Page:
When I got back to Shanghai after the winter break there was a huge hepatitis epidemic going on at that time, with reportedly more than 300,000 cases. The embassies organized inoculations for their citizens – I still have the vaccine instruction leaflet.
One morning I woke up with a piercing pain in my right ear. It was getting worse – not better. So I had to go to the hospital, at a time when everyone was advised to keep away from others as much as possible. Especially from where sick people were. Two fellow students went with me – I wouldn’t have made it alone. I was diagnosed with otitis media, and got antibiotics and a hydrogen peroxide solution for my ear.
It took more than two weeks until I felt better and could join classes again.
As to the classes: After the initial assessment I had been placed in the highest language course, which I somehow passed. This meant that for the second semester there were no more language courses for me, and I was allowed to go to a couple of lectures at the computer science department on the Chinese campus. I joined a programming lecture, and another one about AI. According to my diary I must have enjoyed the programming course – until I couldn’t go anymore, as a result of my sickness. The other course was a disaster though: The professor spoke a dialect. I didn’t understand a word.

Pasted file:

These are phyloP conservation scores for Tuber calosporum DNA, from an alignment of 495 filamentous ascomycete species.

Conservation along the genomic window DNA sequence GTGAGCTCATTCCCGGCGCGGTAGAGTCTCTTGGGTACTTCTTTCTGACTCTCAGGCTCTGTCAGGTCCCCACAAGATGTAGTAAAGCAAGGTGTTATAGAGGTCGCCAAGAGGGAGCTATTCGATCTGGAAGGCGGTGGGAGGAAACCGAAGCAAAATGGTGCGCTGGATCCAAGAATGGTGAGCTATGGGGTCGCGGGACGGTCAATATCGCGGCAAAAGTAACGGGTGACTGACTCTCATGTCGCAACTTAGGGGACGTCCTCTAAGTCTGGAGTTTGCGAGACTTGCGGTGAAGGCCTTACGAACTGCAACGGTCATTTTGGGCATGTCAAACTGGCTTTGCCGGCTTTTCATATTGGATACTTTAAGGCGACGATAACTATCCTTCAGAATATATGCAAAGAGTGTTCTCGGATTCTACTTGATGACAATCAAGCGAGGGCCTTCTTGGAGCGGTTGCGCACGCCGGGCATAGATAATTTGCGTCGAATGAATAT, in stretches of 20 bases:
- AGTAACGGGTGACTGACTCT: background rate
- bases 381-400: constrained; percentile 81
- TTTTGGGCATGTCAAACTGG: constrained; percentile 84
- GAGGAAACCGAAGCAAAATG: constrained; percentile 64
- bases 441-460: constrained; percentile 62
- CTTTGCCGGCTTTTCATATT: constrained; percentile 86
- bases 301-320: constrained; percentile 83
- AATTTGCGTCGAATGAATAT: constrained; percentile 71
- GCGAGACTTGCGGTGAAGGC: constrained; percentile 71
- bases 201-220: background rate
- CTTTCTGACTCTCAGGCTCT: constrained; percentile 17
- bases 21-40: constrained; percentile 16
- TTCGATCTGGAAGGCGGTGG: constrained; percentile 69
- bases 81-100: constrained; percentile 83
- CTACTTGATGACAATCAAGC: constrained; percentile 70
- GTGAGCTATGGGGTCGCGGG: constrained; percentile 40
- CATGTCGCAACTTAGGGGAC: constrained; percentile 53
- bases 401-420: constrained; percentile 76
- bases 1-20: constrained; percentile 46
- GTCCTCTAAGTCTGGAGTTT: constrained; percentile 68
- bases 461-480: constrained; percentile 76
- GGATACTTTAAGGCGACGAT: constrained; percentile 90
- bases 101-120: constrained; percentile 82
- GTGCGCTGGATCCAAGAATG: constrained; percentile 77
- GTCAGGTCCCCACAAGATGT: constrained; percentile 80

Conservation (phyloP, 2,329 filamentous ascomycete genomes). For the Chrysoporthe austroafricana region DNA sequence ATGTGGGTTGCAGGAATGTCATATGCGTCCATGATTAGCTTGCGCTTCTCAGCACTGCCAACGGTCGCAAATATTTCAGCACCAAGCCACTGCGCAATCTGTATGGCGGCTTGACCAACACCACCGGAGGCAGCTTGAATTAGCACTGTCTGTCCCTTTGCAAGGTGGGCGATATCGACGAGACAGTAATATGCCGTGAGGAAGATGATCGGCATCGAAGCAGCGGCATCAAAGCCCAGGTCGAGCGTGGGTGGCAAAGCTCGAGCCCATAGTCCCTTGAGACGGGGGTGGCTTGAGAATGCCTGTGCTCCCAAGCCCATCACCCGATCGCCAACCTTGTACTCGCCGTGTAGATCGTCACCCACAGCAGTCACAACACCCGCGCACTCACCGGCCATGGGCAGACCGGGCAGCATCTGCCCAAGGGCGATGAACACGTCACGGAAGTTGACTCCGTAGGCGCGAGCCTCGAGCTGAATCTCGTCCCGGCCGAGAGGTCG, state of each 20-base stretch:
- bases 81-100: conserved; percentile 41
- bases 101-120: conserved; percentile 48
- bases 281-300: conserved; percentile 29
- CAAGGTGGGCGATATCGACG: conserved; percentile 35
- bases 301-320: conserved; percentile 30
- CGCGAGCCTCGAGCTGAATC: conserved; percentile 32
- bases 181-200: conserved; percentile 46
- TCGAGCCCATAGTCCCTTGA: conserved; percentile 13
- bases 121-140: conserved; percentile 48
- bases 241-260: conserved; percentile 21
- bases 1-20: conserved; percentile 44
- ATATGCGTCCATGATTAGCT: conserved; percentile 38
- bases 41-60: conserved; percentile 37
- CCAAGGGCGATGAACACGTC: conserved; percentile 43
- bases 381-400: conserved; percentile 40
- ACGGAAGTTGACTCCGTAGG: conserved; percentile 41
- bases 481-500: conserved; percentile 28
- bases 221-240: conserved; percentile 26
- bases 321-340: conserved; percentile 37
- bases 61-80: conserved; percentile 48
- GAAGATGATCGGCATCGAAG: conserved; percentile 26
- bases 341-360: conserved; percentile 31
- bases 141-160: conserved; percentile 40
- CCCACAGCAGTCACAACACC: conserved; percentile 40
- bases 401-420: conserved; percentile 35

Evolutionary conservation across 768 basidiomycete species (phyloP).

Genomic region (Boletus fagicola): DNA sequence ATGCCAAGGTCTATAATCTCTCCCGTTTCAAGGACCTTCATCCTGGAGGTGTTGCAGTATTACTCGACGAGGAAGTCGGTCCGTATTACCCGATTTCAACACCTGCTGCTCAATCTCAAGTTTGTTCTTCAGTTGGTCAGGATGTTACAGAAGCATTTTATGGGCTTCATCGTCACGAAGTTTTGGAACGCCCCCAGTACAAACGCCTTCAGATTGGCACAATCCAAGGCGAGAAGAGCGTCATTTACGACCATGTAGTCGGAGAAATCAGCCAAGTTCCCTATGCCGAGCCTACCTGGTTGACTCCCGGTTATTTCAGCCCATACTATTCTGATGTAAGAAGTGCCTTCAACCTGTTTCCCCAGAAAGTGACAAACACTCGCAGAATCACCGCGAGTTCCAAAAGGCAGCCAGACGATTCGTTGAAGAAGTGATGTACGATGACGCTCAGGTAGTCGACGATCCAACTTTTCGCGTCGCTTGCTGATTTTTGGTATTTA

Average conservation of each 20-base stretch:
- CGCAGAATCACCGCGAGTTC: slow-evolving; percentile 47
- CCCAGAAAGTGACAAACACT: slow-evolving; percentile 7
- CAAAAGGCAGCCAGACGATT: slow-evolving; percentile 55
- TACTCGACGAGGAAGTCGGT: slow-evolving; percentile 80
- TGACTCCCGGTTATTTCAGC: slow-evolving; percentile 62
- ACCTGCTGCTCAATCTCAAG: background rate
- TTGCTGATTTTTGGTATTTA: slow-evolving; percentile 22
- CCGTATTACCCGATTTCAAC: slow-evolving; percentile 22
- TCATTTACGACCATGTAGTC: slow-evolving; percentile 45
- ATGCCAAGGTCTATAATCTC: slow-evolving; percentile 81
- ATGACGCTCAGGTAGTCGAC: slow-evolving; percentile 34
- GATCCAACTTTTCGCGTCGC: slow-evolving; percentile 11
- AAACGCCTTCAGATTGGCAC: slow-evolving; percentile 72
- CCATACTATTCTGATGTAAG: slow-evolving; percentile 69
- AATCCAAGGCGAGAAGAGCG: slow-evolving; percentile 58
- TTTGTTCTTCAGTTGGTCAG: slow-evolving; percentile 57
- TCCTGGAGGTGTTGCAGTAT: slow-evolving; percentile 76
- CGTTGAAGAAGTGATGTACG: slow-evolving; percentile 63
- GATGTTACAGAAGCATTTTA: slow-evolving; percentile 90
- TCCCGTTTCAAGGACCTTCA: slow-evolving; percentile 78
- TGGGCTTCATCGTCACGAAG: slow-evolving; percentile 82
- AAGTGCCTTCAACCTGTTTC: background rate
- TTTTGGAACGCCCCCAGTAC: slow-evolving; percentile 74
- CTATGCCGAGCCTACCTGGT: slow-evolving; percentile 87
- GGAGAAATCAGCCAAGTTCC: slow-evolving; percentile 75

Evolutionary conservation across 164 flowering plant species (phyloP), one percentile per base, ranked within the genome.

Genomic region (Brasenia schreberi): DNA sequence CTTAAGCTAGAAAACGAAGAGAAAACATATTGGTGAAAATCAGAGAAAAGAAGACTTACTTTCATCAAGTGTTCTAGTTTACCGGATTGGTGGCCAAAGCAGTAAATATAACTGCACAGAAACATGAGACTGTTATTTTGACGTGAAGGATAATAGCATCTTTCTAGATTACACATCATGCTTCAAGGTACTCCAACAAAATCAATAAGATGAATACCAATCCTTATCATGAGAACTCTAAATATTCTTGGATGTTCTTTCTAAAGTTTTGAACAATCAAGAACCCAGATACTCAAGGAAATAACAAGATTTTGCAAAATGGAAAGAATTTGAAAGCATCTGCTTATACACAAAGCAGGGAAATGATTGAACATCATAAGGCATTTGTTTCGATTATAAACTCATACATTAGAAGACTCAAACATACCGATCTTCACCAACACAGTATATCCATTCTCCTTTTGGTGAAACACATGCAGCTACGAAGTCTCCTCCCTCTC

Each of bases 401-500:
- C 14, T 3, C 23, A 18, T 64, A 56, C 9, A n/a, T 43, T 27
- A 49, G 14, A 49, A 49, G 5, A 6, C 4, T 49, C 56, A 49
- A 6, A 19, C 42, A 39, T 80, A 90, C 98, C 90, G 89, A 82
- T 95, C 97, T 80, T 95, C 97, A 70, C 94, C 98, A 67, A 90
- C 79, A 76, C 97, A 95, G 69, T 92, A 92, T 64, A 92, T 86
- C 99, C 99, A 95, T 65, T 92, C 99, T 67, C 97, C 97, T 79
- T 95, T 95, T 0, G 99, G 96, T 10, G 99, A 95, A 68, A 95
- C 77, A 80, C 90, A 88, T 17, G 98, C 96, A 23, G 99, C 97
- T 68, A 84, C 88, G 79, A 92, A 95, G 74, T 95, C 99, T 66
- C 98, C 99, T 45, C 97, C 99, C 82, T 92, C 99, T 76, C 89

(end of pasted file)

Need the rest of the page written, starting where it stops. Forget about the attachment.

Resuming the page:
I managed to get a train ticket in Guilin. The train, comimg from Eastern China, was delayed for more that five hours, and we had to spend half the night in a windy, cold waiting room at the railway station.
Kunming is called The City of Eternal Spring. It is far in the South of China, but very high, and therefore it is about 20 °C there all year round. I do not remember much. I took a bus to Dali on the Erhai lake.
Happy, warm and sunny days, after Guilin in the rain!
But it was time to carry on: Chongqing on the Changjiang (Yangzi river) was my next destination. I planned to take a boat from there, all the way down the river, back to Shanghai.